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The French priest writer Jean Sulivan (1913-1980), whose real name was Joseph Lemarchand, was born in the small village of Montauban-de-Bretagne. He lost his father in the trenches of the Great War, an event that led to the remarriage of his mother out of financial necessity and which came as a serious blow to her young son. He could never fully accept the presence of his step-father in the house even though he knew his mother had had no option other than to remarry if she wanted to hold on to the small farm she rented from a local doctor. Influenced by the simple piety ofhis mother, Sulivan entered the junior seminary at a young age and was ordained priest in 1938. He described his period in the seminary as a 'purgatory', a place where all concessions to individuality had to be sacrificed to the collective will. In his memoir, Anticipate Every Goodbye, he described how a young peasant like himself could quite easily have lost the run of himself after ordination: 'People told us too often in the seminary that we were the elect, the privileged, that we had a vocation to become saints. It was true.' I The natural deference towards clergy in rural Brittany at this time ensured that there was little or no challenge to the authority of priests, who were placed on a pedestal in a way that is very similar to the situation that prevailed in Ireland up until the last few decades.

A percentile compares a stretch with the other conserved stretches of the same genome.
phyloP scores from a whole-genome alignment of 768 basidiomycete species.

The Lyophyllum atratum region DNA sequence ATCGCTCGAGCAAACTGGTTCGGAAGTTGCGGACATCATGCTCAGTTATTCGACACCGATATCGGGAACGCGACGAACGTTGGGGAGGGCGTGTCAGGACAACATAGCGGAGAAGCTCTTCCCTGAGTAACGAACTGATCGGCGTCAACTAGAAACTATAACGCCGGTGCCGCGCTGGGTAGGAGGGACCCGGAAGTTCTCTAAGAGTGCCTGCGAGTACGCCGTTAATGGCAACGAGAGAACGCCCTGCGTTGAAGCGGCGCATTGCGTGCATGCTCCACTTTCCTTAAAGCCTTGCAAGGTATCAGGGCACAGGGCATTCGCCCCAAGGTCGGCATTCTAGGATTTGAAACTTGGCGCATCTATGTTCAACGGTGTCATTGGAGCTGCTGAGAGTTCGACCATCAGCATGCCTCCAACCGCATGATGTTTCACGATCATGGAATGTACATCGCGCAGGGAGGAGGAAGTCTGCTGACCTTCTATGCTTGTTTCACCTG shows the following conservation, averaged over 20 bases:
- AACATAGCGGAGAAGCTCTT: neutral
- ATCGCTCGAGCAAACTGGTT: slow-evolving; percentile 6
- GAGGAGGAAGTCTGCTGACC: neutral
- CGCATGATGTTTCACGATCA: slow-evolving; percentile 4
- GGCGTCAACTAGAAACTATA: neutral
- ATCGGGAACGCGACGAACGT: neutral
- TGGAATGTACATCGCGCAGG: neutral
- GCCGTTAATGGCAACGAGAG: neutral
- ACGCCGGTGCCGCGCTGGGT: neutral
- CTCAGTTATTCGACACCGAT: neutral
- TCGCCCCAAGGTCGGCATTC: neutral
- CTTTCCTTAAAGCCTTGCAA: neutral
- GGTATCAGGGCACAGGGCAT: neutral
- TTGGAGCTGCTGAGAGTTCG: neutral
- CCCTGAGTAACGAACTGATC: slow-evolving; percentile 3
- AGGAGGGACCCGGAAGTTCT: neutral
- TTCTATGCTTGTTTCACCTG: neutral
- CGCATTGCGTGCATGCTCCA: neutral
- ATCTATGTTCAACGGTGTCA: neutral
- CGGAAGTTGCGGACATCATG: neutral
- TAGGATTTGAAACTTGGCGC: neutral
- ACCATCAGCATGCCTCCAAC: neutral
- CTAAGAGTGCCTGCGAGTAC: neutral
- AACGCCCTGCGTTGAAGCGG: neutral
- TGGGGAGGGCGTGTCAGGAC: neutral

Maher, E. (2019) Jean Sulivan: Prophetic Voice with an important message for the Irish Church, The Furrow, vol.70, no. 10 October 2019 (pp. 531-539)